The Magical History of the Golem: A Textual Trip Through Time


Join renowned Rabbi Rachel Adler for a shloshim learning event.  Introduction and conclusion by Herschel the puppet!

220px-Prague-golem-reproductionOn Sunday, March 23 2014 at 4:00pm at BCC, a special event honoring the recently deceased mothers of Ilene Cohen and Sarah Trutt.  Sarah and Ilene were not able to have a shiva for their mothers, so Rabbi Adler generously offered to provide this learning circle in it’s place.

We will learn what Rabbinical texts say about the Golem, an artificial being in medieval and Jewish folklore. Throughout the ages, such golems were said to be built and brought to life to as benevolent protectors of the Jews.

BCC’s own artificial life form, Herschel the puppet, will introduce and conclude for Rabbi Adler.

In Jewish folklore, a golem is an animated anthropomorphic being, created entirely from inanimate matter. The word was used to mean an amorphous, unformed material in Psalms and medieval writing.

The most famous golem narrative involves Judah Loew ben Bezalel, the late-16th-century rabbi of Prague. There are many tales differing on how the Golem was brought to life and afterwards controlled.

Golem in the 20th and 21st centuries

Mainstream European society adopted the golem in the early 20th century. Most notably, Gustav Meyrink’s 1914 novel Der Golem is loosely inspired by the tales of the golem created by Rabbi Loew. Another famous treatment from the same era is H. Leivick’s 1921 Yiddish-language “dramatic poem in eight sections”, The Golem. Nobel prize winner Isaac Bashevis Singer also wrote a version of the legend, and Elie Wiesel wrote a children’s book on the legend.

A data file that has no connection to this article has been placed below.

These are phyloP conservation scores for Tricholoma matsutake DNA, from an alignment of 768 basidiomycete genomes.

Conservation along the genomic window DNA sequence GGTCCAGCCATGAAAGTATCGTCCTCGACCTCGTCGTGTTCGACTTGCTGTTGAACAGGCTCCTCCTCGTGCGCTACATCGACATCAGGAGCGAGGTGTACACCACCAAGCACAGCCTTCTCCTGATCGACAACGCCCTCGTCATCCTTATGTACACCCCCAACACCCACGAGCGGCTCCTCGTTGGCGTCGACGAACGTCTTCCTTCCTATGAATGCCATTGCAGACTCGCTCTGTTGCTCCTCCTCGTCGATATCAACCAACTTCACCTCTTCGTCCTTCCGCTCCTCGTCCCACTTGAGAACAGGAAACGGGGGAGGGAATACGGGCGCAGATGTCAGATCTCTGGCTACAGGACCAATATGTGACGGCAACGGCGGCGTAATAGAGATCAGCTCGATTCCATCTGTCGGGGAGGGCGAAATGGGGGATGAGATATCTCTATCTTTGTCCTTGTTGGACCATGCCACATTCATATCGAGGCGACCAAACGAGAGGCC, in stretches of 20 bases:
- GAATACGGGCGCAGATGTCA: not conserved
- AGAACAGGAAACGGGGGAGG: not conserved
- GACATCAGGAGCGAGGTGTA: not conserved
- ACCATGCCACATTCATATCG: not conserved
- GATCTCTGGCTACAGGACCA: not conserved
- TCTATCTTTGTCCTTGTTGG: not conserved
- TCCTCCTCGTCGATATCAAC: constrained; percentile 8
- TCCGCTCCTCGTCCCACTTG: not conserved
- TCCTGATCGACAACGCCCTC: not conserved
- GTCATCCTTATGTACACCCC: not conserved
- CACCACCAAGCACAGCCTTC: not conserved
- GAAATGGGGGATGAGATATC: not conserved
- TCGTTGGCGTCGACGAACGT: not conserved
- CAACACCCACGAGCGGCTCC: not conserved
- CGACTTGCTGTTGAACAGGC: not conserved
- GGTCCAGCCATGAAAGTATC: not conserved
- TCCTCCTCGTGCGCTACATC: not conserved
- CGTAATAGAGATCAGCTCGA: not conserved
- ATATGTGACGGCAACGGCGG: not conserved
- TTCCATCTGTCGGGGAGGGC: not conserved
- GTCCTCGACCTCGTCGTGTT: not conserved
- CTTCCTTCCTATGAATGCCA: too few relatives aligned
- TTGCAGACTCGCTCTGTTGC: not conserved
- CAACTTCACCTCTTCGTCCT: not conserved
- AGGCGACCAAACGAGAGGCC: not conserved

In 1974, Marvel Comics published three Strange Tales comic books that included a golem character, and later series included variations of the golem idea.

Piers Anthony’s Apprentice Adept series of novels (1980-1990), which features two parallel worlds—one ruled by technology and the other by magic—draws a parallel between robots and golems. Additionally, Grundy the Golem is a character in his Xanth series.
The novels of Terry Pratchett in the fictional setting of Discworld also include several golems as characters. For example, they are a plot device in the 1996 novel Feet of Clay, in which the golems create their own golem. The golems of Discworld are also much more intelligent than most representations; though still bound to obedience, if they feel they are mistreated they will take an obstructively literal interpretation of their orders as a form of rebellion. The golems also figure into the sub-series featuring “Moist von Lipwig” that begins with “Going Postal.” Von Lipwig’s love interest, “Adora Belle Dearheart”, runs the Golem Trust, whose purpose is to free all golems on the Discworld. Although this also becomes the stated purpose of the golem Dorfl from Feet of Clay, he and the Golem Trust have not interacted professionally as of “Making Money”.

In 2013, the fantasy/horror series Supernatural, a golem is used by a secret association of rabbis, in season 8, episode 13, “Everybody Hates Hitler”. It’s also used in the first season of Sleepy Hollow, Episode 10, which is titled “The Golem” (top picture)

One Comment on “The Magical History of the Golem: A Textual Trip Through Time”

  • Jason March 20, 2014 pm31 5:20 pm . Reply

    Lawrence Schimel’s collection of stories in “Kosher Meat” (ISBN-10: 1890932159) features a really sweet story about the creation of a golem by a lonely gay kabbalist in Safed. I forget the title of the story, however…

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